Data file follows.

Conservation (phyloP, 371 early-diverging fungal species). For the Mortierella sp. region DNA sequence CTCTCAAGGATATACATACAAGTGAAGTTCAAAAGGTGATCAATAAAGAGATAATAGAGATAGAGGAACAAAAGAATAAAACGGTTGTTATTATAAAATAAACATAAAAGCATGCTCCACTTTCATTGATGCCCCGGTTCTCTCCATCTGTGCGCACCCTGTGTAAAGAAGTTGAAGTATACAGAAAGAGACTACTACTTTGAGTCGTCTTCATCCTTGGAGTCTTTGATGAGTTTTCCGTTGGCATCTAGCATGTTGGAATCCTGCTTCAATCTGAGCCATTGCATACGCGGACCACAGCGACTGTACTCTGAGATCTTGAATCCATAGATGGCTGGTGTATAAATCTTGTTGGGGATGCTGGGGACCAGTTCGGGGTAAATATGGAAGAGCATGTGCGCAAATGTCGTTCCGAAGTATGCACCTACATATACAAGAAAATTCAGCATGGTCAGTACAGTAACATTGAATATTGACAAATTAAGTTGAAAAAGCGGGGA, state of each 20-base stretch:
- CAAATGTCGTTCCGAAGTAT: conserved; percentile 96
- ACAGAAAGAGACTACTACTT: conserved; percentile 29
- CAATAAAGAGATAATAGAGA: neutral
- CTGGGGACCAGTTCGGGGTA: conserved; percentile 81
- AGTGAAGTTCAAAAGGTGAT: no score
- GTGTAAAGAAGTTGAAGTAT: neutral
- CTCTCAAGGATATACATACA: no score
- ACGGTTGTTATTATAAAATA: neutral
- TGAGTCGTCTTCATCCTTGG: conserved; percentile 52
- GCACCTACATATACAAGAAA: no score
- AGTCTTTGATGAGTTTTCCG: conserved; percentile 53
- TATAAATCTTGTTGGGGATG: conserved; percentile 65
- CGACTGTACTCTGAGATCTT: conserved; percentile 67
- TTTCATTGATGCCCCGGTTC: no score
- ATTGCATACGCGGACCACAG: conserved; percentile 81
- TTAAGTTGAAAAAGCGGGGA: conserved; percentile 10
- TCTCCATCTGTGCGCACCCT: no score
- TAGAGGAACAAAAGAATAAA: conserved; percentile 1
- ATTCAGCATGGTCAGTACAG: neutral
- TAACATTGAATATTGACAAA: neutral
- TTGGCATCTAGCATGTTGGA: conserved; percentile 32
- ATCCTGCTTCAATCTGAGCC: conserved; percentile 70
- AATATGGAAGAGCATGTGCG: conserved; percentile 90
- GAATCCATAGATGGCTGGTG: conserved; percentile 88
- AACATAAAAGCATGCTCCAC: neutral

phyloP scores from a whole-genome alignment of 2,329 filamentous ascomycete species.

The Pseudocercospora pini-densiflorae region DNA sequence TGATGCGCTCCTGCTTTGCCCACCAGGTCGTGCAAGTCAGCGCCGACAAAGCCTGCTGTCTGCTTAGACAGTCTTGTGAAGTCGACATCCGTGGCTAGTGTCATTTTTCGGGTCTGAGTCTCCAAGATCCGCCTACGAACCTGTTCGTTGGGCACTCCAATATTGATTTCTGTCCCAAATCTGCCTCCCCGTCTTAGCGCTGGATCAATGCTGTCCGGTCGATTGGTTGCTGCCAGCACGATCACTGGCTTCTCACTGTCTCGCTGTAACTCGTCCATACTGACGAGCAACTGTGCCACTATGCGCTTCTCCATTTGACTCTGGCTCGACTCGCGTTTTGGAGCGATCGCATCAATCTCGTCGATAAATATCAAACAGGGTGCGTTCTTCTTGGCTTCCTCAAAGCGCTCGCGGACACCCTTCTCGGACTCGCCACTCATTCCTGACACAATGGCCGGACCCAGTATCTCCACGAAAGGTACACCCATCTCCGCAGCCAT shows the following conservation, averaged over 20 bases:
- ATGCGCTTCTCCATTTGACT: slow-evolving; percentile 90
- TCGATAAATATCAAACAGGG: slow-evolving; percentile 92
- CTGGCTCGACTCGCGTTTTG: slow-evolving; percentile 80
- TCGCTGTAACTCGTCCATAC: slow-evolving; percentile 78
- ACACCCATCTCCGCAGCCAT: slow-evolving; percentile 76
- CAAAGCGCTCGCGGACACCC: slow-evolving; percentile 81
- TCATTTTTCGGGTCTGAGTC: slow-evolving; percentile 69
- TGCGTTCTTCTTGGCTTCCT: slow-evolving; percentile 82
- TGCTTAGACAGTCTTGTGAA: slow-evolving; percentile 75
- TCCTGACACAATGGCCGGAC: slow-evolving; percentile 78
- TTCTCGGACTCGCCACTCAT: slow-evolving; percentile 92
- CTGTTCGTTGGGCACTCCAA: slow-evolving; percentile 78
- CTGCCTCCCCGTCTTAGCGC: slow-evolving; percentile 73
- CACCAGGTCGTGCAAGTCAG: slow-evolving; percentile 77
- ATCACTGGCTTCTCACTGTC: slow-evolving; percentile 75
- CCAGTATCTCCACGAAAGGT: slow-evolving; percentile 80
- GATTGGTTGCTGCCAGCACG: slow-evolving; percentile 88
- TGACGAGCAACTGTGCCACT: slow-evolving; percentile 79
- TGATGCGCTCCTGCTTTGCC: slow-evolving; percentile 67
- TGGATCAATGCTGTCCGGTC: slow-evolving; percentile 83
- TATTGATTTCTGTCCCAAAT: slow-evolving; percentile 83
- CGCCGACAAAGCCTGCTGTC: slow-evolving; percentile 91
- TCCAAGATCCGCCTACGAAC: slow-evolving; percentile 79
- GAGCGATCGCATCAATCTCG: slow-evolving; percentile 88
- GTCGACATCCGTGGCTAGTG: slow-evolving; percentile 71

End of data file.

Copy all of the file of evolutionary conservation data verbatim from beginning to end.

Conservation (phyloP, 371 early-diverging fungal species). For the Mortierella sp. region DNA sequence CTCTCAAGGATATACATACAAGTGAAGTTCAAAAGGTGATCAATAAAGAGATAATAGAGATAGAGGAACAAAAGAATAAAACGGTTGTTATTATAAAATAAACATAAAAGCATGCTCCACTTTCATTGATGCCCCGGTTCTCTCCATCTGTGCGCACCCTGTGTAAAGAAGTTGAAGTATACAGAAAGAGACTACTACTTTGAGTCGTCTTCATCCTTGGAGTCTTTGATGAGTTTTCCGTTGGCATCTAGCATGTTGGAATCCTGCTTCAATCTGAGCCATTGCATACGCGGACCACAGCGACTGTACTCTGAGATCTTGAATCCATAGATGGCTGGTGTATAAATCTTGTTGGGGATGCTGGGGACCAGTTCGGGGTAAATATGGAAGAGCATGTGCGCAAATGTCGTTCCGAAGTATGCACCTACATATACAAGAAAATTCAGCATGGTCAGTACAGTAACATTGAATATTGACAAATTAAGTTGAAAAAGCGGGGA, state of each 20-base stretch:
- CAAATGTCGTTCCGAAGTAT: conserved; percentile 96
- ACAGAAAGAGACTACTACTT: conserved; percentile 29
- CAATAAAGAGATAATAGAGA: neutral
- CTGGGGACCAGTTCGGGGTA: conserved; percentile 81
- AGTGAAGTTCAAAAGGTGAT: no score
- GTGTAAAGAAGTTGAAGTAT: neutral
- CTCTCAAGGATATACATACA: no score
- ACGGTTGTTATTATAAAATA: neutral
- TGAGTCGTCTTCATCCTTGG: conserved; percentile 52
- GCACCTACATATACAAGAAA: no score
- AGTCTTTGATGAGTTTTCCG: conserved; percentile 53
- TATAAATCTTGTTGGGGATG: conserved; percentile 65
- CGACTGTACTCTGAGATCTT: conserved; percentile 67
- TTTCATTGATGCCCCGGTTC: no score
- ATTGCATACGCGGACCACAG: conserved; percentile 81
- TTAAGTTGAAAAAGCGGGGA: conserved; percentile 10
- TCTCCATCTGTGCGCACCCT: no score
- TAGAGGAACAAAAGAATAAA: conserved; percentile 1
- ATTCAGCATGGTCAGTACAG: neutral
- TAACATTGAATATTGACAAA: neutral
- TTGGCATCTAGCATGTTGGA: conserved; percentile 32
- ATCCTGCTTCAATCTGAGCC: conserved; percentile 70
- AATATGGAAGAGCATGTGCG: conserved; percentile 90
- GAATCCATAGATGGCTGGTG: conserved; percentile 88
- AACATAAAAGCATGCTCCAC: neutral

phyloP scores from a whole-genome alignment of 2,329 filamentous ascomycete species.

The Pseudocercospora pini-densiflorae region DNA sequence TGATGCGCTCCTGCTTTGCCCACCAGGTCGTGCAAGTCAGCGCCGACAAAGCCTGCTGTCTGCTTAGACAGTCTTGTGAAGTCGACATCCGTGGCTAGTGTCATTTTTCGGGTCTGAGTCTCCAAGATCCGCCTACGAACCTGTTCGTTGGGCACTCCAATATTGATTTCTGTCCCAAATCTGCCTCCCCGTCTTAGCGCTGGATCAATGCTGTCCGGTCGATTGGTTGCTGCCAGCACGATCACTGGCTTCTCACTGTCTCGCTGTAACTCGTCCATACTGACGAGCAACTGTGCCACTATGCGCTTCTCCATTTGACTCTGGCTCGACTCGCGTTTTGGAGCGATCGCATCAATCTCGTCGATAAATATCAAACAGGGTGCGTTCTTCTTGGCTTCCTCAAAGCGCTCGCGGACACCCTTCTCGGACTCGCCACTCATTCCTGACACAATGGCCGGACCCAGTATCTCCACGAAAGGTACACCCATCTCCGCAGCCAT shows the following conservation, averaged over 20 bases:
- ATGCGCTTCTCCATTTGACT: slow-evolving; percentile 90
- TCGATAAATATCAAACAGGG: slow-evolving; percentile 92
- CTGGCTCGACTCGCGTTTTG: slow-evolving; percentile 80
- TCGCTGTAACTCGTCCATAC: slow-evolving; percentile 78
- ACACCCATCTCCGCAGCCAT: slow-evolving; percentile 76
- CAAAGCGCTCGCGGACACCC: slow-evolving; percentile 81
- TCATTTTTCGGGTCTGAGTC: slow-evolving; percentile 69
- TGCGTTCTTCTTGGCTTCCT: slow-evolving; percentile 82
- TGCTTAGACAGTCTTGTGAA: slow-evolving; percentile 75
- TCCTGACACAATGGCCGGAC: slow-evolving; percentile 78
- TTCTCGGACTCGCCACTCAT: slow-evolving; percentile 92
- CTGTTCGTTGGGCACTCCAA: slow-evolving; percentile 78
- CTGCCTCCCCGTCTTAGCGC: slow-evolving; percentile 73
- CACCAGGTCGTGCAAGTCAG: slow-evolving; percentile 77
- ATCACTGGCTTCTCACTGTC: slow-evolving; percentile 75
- CCAGTATCTCCACGAAAGGT: slow-evolving; percentile 80
- GATTGGTTGCTGCCAGCACG: slow-evolving; percentile 88
- TGACGAGCAACTGTGCCACT: slow-evolving; percentile 79
- TGATGCGCTCCTGCTTTGCC: slow-evolving; percentile 67
- TGGATCAATGCTGTCCGGTC: slow-evolving; percentile 83
- TATTGATTTCTGTCCCAAAT: slow-evolving; percentile 83
- CGCCGACAAAGCCTGCTGTC: slow-evolving; percentile 91
- TCCAAGATCCGCCTACGAAC: slow-evolving; percentile 79
- GAGCGATCGCATCAATCTCG: slow-evolving; percentile 88
- GTCGACATCCGTGGCTAGTG: slow-evolving; percentile 71